Wednesday, 19 April 2017

About the Author #2

'About the Author' jacket pieces have always fascinated me, probably because I grew up in a time of information scarcity, i.e. before the Internet. I've listed Brookner's 'About the Author' texts in a previous post: what I noted was the way the information grew sparser as the decades went by. In early versions we were given her academic credentials; mid-period pieces were both detailed and ludic ('She trained as an art historian and taught at the Courtauld Institute of Art until 1988, when she abandoned her title of Reader in the History of Art at the University of London for the anonymity of a small flat in Chelsea and the cultivation of certain fictional characters who may one day appear in future novels.'), whereas the biographies accompanying her last novels were terse, reluctant, almost brusque.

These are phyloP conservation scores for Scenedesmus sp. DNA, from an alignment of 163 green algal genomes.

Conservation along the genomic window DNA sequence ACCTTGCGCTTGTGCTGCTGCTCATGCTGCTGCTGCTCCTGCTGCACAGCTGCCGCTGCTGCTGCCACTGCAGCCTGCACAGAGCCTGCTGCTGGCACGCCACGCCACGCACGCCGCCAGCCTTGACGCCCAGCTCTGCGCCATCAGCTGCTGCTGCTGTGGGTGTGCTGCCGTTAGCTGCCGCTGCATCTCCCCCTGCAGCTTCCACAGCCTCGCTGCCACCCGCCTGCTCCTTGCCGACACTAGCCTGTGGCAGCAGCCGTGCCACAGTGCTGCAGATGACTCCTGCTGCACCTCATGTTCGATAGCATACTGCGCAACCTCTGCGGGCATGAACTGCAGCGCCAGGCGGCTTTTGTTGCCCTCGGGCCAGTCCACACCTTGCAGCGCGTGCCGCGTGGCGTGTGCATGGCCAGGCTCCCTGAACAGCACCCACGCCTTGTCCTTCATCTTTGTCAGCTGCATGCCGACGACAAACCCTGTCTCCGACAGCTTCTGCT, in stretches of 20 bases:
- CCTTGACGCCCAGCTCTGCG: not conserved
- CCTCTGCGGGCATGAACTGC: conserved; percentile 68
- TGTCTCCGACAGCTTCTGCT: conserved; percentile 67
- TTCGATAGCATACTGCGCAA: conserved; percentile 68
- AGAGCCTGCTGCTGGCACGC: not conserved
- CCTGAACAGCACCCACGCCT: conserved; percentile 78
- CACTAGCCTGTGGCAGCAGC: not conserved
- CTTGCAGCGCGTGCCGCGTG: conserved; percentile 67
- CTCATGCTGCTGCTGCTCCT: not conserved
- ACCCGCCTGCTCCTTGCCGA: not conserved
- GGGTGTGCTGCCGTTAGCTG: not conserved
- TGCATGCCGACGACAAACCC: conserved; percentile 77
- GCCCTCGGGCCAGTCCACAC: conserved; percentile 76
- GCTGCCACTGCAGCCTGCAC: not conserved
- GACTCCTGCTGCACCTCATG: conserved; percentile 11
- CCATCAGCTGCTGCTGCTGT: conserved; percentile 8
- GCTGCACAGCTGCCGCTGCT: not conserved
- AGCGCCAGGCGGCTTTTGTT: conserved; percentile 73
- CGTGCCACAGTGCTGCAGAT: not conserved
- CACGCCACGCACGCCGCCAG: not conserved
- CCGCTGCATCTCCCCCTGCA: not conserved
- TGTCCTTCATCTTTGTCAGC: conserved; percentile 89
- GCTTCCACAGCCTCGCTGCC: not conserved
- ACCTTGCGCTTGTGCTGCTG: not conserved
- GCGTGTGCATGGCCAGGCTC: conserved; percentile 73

Which brings me to 'At the Hairdresser's' (2011). A new form - an e-book, a novella - and so, perhaps, a new start. This 'About the Author' is unusually long; it details her achievements as a novelist and art historian. But we begin with: 'Anita Brookner was born in south London in 1928, the daughter of a Polish immigrant family.'

Did Brookner write this, or did an editor? Brookner often said she never felt quite English - but would she have self-identified as a member of a possibly oppressed minority, moreover an oppressed minority living in (perhaps) a less fashionable part of London, and also (perhaps) as a 'mere girl'? All these things are telegraphed or implied: 'Polish immigrant family', 'south London', 'daughter'. In fact the Brookners or the Bruckners were considerably well-heeled. Her maternal grandfather supplied cigars to King Edward VII. Brookner received an expensive education.

But 'At the Hairdresser's' was published in 2011, and the world had moved on. The world was no longer impressed by tales of Establishment grandeur. So here, for a new age, we get a new Brookner - one who clawed her way up from humble, even deprived, beginnings, one whose fiction might have relevance to a fresh readership and to those sympathetic to the plight of minorities today.

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